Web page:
"Installing/Inserting Voice Security Technology"
Voice security technology can be easily inserted into most applications because most applications have embedded processors. This is important because most consumer products must provide the most features for the lowest cost. Adding additional hardware can sometimes make your product noncompetitive. Cellular phone technology is an example of such an application.
The diagram below shows the basic hardware used in voice security. The user's voice is read into the embedded processor through a microphone and an analog-to-digital converter (ADC). The embedded processor transforms the user's voice into templates that can be compared with previously recorded templates of the user's voice. If the voice security test is passed, the embedded processor enables the product to function. If the voice security test is failed, an indicator (visual or verbal) tells the user to try again.
Figure 1: Required Voice Security Hardware
A cell phone has all of the needed functions given above. All they lack is the voice security algorithm to run on their hardware!
There are several ways that the voice security algorithm could be implemented on a cell phone. One method is to use a power-on enabling function similar to what exists in phones today. Current phones have a security feature when the customer turns on the phone they must enter a Personal Identification Number (PIN) to enable the phone. Instead of a PIN, the embedded processor's program could be modified to implement the voice security algorithm as shown below.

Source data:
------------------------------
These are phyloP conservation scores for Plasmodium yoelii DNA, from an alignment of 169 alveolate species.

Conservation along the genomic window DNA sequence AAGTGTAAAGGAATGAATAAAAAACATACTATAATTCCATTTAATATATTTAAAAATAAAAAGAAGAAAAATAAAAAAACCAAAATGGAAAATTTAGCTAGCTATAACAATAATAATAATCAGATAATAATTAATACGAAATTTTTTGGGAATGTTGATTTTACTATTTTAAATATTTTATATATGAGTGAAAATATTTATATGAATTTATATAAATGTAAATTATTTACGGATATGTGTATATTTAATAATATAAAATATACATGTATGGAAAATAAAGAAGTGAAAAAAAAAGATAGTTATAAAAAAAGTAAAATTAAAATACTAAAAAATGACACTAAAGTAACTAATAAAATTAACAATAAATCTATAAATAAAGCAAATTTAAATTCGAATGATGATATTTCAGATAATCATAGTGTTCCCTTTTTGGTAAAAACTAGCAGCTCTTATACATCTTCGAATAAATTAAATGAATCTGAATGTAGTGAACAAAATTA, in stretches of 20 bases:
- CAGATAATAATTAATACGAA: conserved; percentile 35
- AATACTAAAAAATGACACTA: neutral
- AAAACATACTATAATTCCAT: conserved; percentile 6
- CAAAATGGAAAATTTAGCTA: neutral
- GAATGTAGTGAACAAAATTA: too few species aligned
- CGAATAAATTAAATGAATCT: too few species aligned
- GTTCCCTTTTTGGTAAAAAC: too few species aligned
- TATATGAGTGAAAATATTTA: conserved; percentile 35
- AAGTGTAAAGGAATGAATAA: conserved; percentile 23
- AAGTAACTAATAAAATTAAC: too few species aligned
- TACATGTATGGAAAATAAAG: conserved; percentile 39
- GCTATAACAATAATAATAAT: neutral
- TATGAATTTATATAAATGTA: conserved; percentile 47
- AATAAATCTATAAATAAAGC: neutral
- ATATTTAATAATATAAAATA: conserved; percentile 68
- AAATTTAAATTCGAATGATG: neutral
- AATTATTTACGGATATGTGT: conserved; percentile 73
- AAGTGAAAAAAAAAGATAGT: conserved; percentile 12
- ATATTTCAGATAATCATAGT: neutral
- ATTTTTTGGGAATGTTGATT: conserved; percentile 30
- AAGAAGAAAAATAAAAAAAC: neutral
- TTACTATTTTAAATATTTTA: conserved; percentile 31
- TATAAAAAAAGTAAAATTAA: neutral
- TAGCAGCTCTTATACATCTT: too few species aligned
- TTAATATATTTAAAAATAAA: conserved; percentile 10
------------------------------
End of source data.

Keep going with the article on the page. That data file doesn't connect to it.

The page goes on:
During power-up sequences, the amount of processing done by the embedded processor is minimal. Most of the time is spent waiting for user input such as keypad entry for the PIN. This time could be used instead to prompt the user for a voice password and monitor the microphone to capture the voice input. Upon receiving the voice input, the embedded processor transforms the data input into a voice template for comparison against the user database. Even the smallest of embedded processors can perform this transform in a time-effective manner to prevent the user from excessive waits during voice validation. If the voice template matches, the phone is then enabled. If the voice template does not match, the user can try again. All this can be done on the embedded processor that is usually not fully loaded during this time.
This application only adds about 4-8 Kbytes of new code to the product. Considering cell phones have games and other toys running on the embedded processor, this will not require any additional parts to be added to the phone.
Voice Security Systems Inc.